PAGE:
PHOTO: The partnership’s first development will be in Warkworth, North Auckland delivering more than 500 lots for a new community to be developed. Supplied image.
A new land development company established by Tauranga-based developer Classic Group and the $58 billion NZ Super Fund aims to use its scale and capital to increase housing supply in New Zealand.
Kaha Ake (Stronger Together) aims to develop and market a range of sites across New Zealand with a focus on meeting the demand for housing.
The partnership’s first development will be in Warkworth, North Auckland delivering more than 500 lots for a new community to be developed.
Over the coming years the partnership expects to achieve a development pipeline of upwards of 3000 sites for new homes.
Classic Group Director Peter Cooney says the company sees this as an opportunity to find solutions to some of the property sector’s complex and historic challenges.
“We’re delighted to partner with NZ Super Fund. With the long-term financial support this partnership offers, Kaha Ake will be in a strong position to support the development of homes for Kiwis at a pace and scale that will help meet the demand for quality affordable housing.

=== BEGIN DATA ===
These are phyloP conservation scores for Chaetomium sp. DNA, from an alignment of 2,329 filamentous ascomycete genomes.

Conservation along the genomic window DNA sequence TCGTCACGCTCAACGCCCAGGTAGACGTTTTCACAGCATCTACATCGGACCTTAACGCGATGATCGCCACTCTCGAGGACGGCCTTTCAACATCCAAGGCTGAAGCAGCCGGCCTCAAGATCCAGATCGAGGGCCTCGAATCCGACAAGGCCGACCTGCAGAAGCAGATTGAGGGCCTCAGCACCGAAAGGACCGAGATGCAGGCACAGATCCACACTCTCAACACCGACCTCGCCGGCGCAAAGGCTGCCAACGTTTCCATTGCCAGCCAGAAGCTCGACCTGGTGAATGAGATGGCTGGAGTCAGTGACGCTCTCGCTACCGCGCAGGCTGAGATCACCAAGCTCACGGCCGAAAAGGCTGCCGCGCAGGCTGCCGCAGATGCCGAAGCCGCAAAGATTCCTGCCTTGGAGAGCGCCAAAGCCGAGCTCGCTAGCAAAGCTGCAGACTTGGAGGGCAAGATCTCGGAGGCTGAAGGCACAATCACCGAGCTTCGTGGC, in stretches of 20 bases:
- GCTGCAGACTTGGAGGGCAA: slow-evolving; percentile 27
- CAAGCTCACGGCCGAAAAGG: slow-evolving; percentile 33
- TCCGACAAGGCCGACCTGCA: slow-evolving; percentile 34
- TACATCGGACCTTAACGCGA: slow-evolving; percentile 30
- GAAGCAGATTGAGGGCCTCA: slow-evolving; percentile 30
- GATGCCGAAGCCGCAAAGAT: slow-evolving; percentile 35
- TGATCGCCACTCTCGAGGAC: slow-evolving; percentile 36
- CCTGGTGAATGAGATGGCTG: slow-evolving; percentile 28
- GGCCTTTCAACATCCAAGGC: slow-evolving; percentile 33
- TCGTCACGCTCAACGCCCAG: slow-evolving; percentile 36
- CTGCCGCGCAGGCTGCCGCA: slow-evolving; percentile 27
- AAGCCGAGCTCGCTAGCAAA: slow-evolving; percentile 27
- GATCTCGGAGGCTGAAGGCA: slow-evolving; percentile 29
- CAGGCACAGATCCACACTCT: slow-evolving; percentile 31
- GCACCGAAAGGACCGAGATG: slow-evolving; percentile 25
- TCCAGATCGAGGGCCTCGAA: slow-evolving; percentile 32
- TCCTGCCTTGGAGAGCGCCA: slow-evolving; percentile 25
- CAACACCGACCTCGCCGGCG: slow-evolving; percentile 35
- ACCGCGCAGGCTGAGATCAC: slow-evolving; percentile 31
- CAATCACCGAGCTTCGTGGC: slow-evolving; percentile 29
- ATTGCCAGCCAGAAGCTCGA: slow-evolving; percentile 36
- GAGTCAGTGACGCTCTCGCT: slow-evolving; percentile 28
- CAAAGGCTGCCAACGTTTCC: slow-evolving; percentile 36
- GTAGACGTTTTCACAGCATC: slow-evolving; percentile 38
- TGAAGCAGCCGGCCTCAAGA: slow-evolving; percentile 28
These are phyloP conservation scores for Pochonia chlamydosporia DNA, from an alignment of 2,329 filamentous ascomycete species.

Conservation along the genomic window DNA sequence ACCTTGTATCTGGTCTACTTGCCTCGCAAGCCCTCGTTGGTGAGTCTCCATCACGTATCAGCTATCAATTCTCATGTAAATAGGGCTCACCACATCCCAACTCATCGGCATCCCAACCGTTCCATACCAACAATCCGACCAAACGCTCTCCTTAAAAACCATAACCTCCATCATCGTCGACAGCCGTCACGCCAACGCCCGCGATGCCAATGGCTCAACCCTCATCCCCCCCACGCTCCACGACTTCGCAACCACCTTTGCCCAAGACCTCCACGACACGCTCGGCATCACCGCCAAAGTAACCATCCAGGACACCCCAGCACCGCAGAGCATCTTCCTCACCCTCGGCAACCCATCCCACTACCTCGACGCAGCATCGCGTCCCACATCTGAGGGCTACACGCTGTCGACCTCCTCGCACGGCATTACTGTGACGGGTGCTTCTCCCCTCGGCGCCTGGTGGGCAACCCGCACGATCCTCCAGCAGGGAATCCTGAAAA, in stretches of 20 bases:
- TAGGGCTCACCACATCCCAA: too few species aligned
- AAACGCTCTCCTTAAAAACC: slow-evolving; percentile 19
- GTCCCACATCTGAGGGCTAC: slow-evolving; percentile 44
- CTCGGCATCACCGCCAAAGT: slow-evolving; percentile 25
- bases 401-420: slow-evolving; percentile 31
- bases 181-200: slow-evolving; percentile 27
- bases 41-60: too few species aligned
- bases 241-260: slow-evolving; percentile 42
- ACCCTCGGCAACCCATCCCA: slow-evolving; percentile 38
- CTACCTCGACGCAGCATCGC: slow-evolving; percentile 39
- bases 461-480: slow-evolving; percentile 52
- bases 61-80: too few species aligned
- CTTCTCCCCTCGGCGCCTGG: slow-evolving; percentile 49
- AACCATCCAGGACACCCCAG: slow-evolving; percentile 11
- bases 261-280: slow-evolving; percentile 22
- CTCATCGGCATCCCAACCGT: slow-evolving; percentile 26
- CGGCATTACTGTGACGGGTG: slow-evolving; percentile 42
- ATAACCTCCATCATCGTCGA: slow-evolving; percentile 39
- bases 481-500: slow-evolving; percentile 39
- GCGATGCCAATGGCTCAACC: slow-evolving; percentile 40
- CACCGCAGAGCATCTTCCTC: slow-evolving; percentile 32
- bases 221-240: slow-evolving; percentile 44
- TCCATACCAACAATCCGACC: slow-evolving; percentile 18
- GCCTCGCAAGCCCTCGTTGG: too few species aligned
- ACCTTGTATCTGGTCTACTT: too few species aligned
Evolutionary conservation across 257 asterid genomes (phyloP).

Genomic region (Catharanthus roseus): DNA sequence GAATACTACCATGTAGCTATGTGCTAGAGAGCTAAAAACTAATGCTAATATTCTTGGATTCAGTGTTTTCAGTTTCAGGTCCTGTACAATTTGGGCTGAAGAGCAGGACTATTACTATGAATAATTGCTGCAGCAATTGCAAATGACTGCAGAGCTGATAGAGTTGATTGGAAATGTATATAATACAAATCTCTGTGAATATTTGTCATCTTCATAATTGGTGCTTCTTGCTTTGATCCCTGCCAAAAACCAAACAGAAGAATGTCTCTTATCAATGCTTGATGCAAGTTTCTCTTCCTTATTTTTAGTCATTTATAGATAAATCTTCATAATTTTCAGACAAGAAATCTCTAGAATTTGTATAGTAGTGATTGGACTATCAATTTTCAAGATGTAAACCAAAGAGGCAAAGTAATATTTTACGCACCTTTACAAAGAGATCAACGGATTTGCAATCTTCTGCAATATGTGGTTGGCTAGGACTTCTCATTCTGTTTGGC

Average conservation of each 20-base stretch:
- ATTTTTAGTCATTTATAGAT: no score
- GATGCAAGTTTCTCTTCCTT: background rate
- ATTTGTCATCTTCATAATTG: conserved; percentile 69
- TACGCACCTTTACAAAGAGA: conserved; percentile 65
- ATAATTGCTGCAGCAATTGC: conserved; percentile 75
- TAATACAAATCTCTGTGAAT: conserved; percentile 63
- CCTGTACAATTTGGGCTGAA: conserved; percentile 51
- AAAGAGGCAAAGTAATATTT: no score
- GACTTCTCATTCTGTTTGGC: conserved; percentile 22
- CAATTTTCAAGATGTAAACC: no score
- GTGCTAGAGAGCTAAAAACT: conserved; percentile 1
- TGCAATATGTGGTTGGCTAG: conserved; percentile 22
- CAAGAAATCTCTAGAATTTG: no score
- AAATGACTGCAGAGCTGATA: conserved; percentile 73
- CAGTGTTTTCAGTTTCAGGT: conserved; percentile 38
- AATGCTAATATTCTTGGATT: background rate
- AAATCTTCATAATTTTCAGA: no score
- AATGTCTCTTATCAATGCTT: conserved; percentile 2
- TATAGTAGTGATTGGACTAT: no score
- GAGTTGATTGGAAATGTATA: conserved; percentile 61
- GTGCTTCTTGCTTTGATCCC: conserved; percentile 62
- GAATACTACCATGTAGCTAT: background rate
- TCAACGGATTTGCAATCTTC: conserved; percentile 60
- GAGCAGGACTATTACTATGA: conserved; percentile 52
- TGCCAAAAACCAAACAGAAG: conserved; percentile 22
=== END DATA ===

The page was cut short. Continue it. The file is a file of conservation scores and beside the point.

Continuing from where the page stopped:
“In a complex and challenging industry, we want to work collaboratively alongside councils and Government to develop land and enable the building of homes and communities throughout the regions, at pace and scale.
“We see a major opportunity ahead to address the scale and infrastructure problems bedeviling New Zealand’s property sector. NZ Super Fund shares our commercial mindset and sense of social responsibility, and we look forward to working together.”
NZ Super Fund Manager, Direct Investments Hishaam Mirza says the investment is part of a broader strategy to increase the Fund’s exposure to real estate.
“It’s great to be able to partner with a highly experienced New Zealand developer in Classic Group. We believe our capital can help create a break-through moment for a sector weighed down with interconnected challenges of affordability, land supply, lack of scale, poor infrastructure and compliance.
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